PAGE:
Two of the indicators used in the STLFSI rely on the LIBOR: the yield difference (“spread”) between the 3-month LIBOR and the overnight index swap (the LIBOR-OIS spread) and the spread between the 3-month Treasury bill and the 3-month LIBOR (the TED spread).

But, starting this year, the LIBOR is being slowly discontinued, and Fed officials have encouraged the use of alternative measures in the meantime.* So, we are revising the STLFSI to account for this change.

Many rates have been suggested by regulators and market participants as a replacement. We, like many, have decided to replace LIBOR with the secured overnight financing rate (SOFR), which tracks the cost of short-term borrowing using transaction data on loans—collateralized by U.S. Treasury securities—in the overnight repo market. Proponents of the SOFR—including the Federal Reserve Bank of New York—argue it is a more accurate measure of bank borrowing costs than the LIBOR. The 90-day average SOFR also closely tracks the 3-month LIBOR.

One difference is that the LIBOR covers unsecured loans, while the SOFR covers secured loans (collateralized with Treasuries). Credit risk matters less in the latter case since the lender receives collateral if the borrower doesn’t pay back the loan. We see this in the graph above, where the SOFR tends to be lower than the LIBOR—reflecting the smaller risk of collateralized lending (and, thus, cost of borrowing). Nonetheless, its movements likely capture some information on changing credit risk since lenders prefer liquid cash over illiquid collateral—as evidenced by the SOFR’s co-movement with LIBOR.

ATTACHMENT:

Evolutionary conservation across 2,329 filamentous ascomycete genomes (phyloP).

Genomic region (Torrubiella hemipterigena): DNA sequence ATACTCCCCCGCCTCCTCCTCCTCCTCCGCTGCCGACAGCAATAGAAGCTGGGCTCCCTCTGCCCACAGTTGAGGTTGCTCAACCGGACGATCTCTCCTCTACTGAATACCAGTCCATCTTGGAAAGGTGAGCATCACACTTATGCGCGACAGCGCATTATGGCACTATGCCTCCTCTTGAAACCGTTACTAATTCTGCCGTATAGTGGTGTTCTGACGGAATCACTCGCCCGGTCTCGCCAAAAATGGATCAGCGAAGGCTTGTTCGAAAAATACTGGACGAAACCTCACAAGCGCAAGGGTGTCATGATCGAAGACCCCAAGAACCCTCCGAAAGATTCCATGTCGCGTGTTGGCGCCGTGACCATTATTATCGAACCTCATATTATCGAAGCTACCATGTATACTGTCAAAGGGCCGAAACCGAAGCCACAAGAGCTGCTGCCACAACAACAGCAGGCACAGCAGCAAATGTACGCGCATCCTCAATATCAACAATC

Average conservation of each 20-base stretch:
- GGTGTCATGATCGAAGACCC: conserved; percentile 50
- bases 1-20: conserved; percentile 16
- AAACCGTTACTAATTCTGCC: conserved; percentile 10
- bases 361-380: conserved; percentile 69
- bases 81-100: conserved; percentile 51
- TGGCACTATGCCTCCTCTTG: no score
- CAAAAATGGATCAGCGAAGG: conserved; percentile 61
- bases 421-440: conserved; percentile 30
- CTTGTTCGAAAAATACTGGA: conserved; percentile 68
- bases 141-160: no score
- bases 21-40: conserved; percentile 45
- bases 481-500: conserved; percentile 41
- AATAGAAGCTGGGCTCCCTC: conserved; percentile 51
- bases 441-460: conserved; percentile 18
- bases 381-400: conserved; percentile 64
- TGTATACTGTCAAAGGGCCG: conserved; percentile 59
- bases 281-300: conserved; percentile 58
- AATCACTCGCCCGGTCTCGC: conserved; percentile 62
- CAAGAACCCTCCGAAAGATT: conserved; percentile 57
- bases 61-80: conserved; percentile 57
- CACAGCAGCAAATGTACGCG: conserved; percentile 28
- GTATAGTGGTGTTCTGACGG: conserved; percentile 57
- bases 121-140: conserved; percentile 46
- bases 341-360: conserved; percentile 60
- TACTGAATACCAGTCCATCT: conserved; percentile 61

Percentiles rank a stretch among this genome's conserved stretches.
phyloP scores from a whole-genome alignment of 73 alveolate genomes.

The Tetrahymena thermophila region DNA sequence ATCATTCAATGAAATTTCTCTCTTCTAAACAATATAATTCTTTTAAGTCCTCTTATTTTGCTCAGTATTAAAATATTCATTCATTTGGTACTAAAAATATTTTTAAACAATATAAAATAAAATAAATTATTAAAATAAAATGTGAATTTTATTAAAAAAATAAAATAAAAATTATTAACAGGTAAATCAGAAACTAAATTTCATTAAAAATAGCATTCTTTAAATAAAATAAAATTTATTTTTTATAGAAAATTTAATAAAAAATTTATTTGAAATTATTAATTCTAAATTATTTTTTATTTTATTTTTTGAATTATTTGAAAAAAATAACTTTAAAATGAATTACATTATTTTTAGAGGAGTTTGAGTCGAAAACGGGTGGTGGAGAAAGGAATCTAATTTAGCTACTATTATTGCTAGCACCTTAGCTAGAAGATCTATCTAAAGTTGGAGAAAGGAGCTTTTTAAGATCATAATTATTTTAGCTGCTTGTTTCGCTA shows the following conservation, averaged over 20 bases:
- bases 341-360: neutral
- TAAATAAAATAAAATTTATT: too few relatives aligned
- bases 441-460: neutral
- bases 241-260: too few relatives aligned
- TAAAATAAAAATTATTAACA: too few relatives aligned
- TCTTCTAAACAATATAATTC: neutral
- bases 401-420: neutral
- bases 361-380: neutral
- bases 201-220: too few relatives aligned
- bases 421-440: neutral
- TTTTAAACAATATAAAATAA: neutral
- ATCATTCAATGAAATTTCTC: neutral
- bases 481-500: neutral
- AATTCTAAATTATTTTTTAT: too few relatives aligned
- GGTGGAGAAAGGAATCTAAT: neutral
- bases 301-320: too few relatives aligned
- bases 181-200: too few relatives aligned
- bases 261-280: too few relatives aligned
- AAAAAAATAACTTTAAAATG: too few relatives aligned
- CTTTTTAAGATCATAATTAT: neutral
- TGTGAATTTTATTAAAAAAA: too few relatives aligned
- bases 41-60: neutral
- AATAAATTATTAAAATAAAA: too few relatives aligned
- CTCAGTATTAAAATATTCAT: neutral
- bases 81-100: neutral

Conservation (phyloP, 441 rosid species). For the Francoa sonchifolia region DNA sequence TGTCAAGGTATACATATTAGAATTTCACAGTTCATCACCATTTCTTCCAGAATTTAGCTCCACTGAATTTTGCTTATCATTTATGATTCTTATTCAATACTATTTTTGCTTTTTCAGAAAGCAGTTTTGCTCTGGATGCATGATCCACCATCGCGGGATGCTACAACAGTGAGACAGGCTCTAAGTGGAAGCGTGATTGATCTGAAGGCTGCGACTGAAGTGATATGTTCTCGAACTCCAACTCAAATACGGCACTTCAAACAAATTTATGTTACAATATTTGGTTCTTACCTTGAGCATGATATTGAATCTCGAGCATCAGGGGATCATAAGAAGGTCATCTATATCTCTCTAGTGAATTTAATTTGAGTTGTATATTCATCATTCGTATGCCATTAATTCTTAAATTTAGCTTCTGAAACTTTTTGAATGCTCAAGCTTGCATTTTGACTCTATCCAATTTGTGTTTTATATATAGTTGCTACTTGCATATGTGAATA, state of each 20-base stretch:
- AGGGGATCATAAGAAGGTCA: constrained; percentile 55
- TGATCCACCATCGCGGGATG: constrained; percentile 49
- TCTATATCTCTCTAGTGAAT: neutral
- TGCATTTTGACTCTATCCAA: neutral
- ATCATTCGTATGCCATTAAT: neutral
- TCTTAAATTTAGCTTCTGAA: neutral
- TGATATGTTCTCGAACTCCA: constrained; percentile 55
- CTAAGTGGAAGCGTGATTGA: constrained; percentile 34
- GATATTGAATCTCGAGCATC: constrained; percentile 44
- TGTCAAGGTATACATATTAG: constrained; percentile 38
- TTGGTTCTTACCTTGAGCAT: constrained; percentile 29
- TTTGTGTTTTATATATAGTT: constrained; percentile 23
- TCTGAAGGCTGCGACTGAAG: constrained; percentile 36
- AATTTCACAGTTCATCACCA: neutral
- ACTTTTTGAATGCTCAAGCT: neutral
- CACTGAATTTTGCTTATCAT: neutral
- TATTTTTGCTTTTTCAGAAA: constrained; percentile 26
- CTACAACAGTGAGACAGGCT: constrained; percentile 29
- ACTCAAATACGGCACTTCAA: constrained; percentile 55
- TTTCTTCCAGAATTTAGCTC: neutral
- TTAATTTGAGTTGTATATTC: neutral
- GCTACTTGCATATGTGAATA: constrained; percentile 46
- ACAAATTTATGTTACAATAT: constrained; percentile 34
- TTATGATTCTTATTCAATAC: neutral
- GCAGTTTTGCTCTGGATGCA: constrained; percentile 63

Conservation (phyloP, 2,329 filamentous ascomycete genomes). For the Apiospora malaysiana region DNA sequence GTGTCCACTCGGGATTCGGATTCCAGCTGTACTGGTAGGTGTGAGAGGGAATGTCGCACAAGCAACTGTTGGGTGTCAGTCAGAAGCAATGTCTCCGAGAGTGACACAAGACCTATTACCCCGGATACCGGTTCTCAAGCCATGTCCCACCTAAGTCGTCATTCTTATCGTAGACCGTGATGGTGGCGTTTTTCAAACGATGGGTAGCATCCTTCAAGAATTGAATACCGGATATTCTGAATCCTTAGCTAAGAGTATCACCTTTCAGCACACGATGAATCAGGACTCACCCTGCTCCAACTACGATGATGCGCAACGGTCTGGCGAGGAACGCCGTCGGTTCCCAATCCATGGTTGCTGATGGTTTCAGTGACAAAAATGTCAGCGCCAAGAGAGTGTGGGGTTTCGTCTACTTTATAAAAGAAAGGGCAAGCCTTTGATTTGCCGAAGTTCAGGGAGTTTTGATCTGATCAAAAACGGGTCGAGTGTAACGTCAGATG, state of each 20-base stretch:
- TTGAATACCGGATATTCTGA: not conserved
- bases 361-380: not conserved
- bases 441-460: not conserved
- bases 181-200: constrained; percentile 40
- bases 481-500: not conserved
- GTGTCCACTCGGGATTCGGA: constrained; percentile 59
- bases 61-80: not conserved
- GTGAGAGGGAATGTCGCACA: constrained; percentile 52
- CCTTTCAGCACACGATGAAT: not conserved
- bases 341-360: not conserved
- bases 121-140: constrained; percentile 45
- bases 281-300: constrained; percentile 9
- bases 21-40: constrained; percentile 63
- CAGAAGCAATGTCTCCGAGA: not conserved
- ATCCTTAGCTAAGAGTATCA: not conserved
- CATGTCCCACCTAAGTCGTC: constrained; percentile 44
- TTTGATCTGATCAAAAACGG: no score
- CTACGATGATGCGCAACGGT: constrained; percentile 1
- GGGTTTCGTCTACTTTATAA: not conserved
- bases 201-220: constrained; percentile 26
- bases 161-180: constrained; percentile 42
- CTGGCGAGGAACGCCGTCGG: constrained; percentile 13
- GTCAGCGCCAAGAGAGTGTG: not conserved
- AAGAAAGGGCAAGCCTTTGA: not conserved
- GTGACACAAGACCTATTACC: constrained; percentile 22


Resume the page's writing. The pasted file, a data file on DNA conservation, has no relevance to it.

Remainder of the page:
A challenge in switching from LIBOR to SOFR is that the latter has a much smaller number of observations—it begins in 2018. We decided on a simple fix: We estimate what past SOFR spreads would have been, based on the LIBOR rate each day. We do this by calculating simple linear regressions that regress the SOFR spreads on their LIBOR counterparts, using average weekly observations from the SOFR’s introduction through the end of 2021, and use the regression’s estimates in our new STLFSI calculation for the years before the SOFR was introduced.

For the past several weeks, we have been tracking the new STLFSI (3.0) and comparing it with the STLFSI 2.0. As seen in the graph below, the correlation between STLFSI 2.0 and 3.0 is very high, about 0.99.